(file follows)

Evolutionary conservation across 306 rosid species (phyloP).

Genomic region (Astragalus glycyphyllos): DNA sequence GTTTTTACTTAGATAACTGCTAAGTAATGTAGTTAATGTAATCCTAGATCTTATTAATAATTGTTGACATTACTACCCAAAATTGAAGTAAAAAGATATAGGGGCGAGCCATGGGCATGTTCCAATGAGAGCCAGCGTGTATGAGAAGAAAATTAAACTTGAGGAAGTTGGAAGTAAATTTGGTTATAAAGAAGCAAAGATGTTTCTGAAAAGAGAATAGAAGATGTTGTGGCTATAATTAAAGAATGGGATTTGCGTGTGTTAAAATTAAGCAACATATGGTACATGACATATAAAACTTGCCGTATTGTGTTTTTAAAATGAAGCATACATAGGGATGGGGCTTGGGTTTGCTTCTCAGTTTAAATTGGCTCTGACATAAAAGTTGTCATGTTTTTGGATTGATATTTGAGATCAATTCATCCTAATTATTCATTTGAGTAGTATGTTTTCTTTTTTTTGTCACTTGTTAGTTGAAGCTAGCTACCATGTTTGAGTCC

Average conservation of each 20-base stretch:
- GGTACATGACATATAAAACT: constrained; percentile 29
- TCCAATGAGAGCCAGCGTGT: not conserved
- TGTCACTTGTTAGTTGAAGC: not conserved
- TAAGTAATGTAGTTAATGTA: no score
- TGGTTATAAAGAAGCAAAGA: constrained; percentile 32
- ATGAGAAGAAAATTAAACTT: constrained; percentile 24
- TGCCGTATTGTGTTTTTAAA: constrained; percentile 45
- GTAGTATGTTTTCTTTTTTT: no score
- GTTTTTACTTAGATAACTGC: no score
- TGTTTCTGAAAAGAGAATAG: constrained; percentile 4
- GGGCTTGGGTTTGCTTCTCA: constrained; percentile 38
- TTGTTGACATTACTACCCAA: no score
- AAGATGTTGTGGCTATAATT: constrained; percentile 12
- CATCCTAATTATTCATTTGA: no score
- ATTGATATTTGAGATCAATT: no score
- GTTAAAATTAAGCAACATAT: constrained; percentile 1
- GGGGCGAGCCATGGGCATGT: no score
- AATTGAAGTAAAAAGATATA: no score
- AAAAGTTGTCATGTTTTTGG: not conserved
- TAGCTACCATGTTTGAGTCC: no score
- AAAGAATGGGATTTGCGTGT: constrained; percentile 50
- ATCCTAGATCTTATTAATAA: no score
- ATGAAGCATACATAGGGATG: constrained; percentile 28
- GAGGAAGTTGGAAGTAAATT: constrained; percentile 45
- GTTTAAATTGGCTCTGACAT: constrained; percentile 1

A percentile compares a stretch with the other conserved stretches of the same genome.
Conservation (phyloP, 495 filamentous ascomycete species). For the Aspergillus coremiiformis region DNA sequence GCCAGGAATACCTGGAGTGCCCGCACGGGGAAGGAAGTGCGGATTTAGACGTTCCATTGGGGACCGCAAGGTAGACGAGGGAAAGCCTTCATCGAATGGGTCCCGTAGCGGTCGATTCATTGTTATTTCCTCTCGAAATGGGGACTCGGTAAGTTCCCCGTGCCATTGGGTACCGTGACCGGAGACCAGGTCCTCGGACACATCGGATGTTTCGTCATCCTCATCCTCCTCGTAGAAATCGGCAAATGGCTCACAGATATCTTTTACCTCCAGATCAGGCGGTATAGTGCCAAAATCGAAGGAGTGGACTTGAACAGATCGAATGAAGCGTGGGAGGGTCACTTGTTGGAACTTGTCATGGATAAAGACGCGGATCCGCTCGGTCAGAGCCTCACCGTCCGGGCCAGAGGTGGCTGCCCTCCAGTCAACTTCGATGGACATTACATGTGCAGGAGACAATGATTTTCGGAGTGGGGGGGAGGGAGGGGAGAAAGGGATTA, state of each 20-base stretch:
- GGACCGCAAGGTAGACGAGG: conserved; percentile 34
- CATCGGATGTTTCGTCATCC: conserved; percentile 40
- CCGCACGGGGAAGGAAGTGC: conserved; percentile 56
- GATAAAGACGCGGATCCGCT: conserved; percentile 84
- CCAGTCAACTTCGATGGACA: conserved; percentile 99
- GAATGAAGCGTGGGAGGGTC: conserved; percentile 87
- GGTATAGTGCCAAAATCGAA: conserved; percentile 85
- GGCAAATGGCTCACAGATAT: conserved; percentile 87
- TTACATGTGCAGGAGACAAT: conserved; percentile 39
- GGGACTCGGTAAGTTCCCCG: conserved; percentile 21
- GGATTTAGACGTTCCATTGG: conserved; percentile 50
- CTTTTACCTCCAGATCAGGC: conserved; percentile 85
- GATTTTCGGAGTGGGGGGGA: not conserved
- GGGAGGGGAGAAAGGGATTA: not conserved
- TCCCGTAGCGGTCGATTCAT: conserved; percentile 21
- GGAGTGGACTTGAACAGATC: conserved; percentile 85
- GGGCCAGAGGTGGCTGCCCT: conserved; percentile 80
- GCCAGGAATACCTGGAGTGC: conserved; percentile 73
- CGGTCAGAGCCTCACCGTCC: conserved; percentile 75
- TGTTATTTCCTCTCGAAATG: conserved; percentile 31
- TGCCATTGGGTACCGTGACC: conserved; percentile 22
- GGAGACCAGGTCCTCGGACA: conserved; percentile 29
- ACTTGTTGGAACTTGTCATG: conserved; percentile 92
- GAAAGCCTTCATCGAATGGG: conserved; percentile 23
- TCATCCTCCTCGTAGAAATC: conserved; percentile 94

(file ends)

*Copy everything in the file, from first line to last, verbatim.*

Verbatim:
Evolutionary conservation across 306 rosid species (phyloP).

Genomic region (Astragalus glycyphyllos): DNA sequence GTTTTTACTTAGATAACTGCTAAGTAATGTAGTTAATGTAATCCTAGATCTTATTAATAATTGTTGACATTACTACCCAAAATTGAAGTAAAAAGATATAGGGGCGAGCCATGGGCATGTTCCAATGAGAGCCAGCGTGTATGAGAAGAAAATTAAACTTGAGGAAGTTGGAAGTAAATTTGGTTATAAAGAAGCAAAGATGTTTCTGAAAAGAGAATAGAAGATGTTGTGGCTATAATTAAAGAATGGGATTTGCGTGTGTTAAAATTAAGCAACATATGGTACATGACATATAAAACTTGCCGTATTGTGTTTTTAAAATGAAGCATACATAGGGATGGGGCTTGGGTTTGCTTCTCAGTTTAAATTGGCTCTGACATAAAAGTTGTCATGTTTTTGGATTGATATTTGAGATCAATTCATCCTAATTATTCATTTGAGTAGTATGTTTTCTTTTTTTTGTCACTTGTTAGTTGAAGCTAGCTACCATGTTTGAGTCC

Average conservation of each 20-base stretch:
- GGTACATGACATATAAAACT: constrained; percentile 29
- TCCAATGAGAGCCAGCGTGT: not conserved
- TGTCACTTGTTAGTTGAAGC: not conserved
- TAAGTAATGTAGTTAATGTA: no score
- TGGTTATAAAGAAGCAAAGA: constrained; percentile 32
- ATGAGAAGAAAATTAAACTT: constrained; percentile 24
- TGCCGTATTGTGTTTTTAAA: constrained; percentile 45
- GTAGTATGTTTTCTTTTTTT: no score
- GTTTTTACTTAGATAACTGC: no score
- TGTTTCTGAAAAGAGAATAG: constrained; percentile 4
- GGGCTTGGGTTTGCTTCTCA: constrained; percentile 38
- TTGTTGACATTACTACCCAA: no score
- AAGATGTTGTGGCTATAATT: constrained; percentile 12
- CATCCTAATTATTCATTTGA: no score
- ATTGATATTTGAGATCAATT: no score
- GTTAAAATTAAGCAACATAT: constrained; percentile 1
- GGGGCGAGCCATGGGCATGT: no score
- AATTGAAGTAAAAAGATATA: no score
- AAAAGTTGTCATGTTTTTGG: not conserved
- TAGCTACCATGTTTGAGTCC: no score
- AAAGAATGGGATTTGCGTGT: constrained; percentile 50
- ATCCTAGATCTTATTAATAA: no score
- ATGAAGCATACATAGGGATG: constrained; percentile 28
- GAGGAAGTTGGAAGTAAATT: constrained; percentile 45
- GTTTAAATTGGCTCTGACAT: constrained; percentile 1

A percentile compares a stretch with the other conserved stretches of the same genome.
Conservation (phyloP, 495 filamentous ascomycete species). For the Aspergillus coremiiformis region DNA sequence GCCAGGAATACCTGGAGTGCCCGCACGGGGAAGGAAGTGCGGATTTAGACGTTCCATTGGGGACCGCAAGGTAGACGAGGGAAAGCCTTCATCGAATGGGTCCCGTAGCGGTCGATTCATTGTTATTTCCTCTCGAAATGGGGACTCGGTAAGTTCCCCGTGCCATTGGGTACCGTGACCGGAGACCAGGTCCTCGGACACATCGGATGTTTCGTCATCCTCATCCTCCTCGTAGAAATCGGCAAATGGCTCACAGATATCTTTTACCTCCAGATCAGGCGGTATAGTGCCAAAATCGAAGGAGTGGACTTGAACAGATCGAATGAAGCGTGGGAGGGTCACTTGTTGGAACTTGTCATGGATAAAGACGCGGATCCGCTCGGTCAGAGCCTCACCGTCCGGGCCAGAGGTGGCTGCCCTCCAGTCAACTTCGATGGACATTACATGTGCAGGAGACAATGATTTTCGGAGTGGGGGGGAGGGAGGGGAGAAAGGGATTA, state of each 20-base stretch:
- GGACCGCAAGGTAGACGAGG: conserved; percentile 34
- CATCGGATGTTTCGTCATCC: conserved; percentile 40
- CCGCACGGGGAAGGAAGTGC: conserved; percentile 56
- GATAAAGACGCGGATCCGCT: conserved; percentile 84
- CCAGTCAACTTCGATGGACA: conserved; percentile 99
- GAATGAAGCGTGGGAGGGTC: conserved; percentile 87
- GGTATAGTGCCAAAATCGAA: conserved; percentile 85
- GGCAAATGGCTCACAGATAT: conserved; percentile 87
- TTACATGTGCAGGAGACAAT: conserved; percentile 39
- GGGACTCGGTAAGTTCCCCG: conserved; percentile 21
- GGATTTAGACGTTCCATTGG: conserved; percentile 50
- CTTTTACCTCCAGATCAGGC: conserved; percentile 85
- GATTTTCGGAGTGGGGGGGA: not conserved
- GGGAGGGGAGAAAGGGATTA: not conserved
- TCCCGTAGCGGTCGATTCAT: conserved; percentile 21
- GGAGTGGACTTGAACAGATC: conserved; percentile 85
- GGGCCAGAGGTGGCTGCCCT: conserved; percentile 80
- GCCAGGAATACCTGGAGTGC: conserved; percentile 73
- CGGTCAGAGCCTCACCGTCC: conserved; percentile 75
- TGTTATTTCCTCTCGAAATG: conserved; percentile 31
- TGCCATTGGGTACCGTGACC: conserved; percentile 22
- GGAGACCAGGTCCTCGGACA: conserved; percentile 29
- ACTTGTTGGAACTTGTCATG: conserved; percentile 92
- GAAAGCCTTCATCGAATGGG: conserved; percentile 23
- TCATCCTCCTCGTAGAAATC: conserved; percentile 94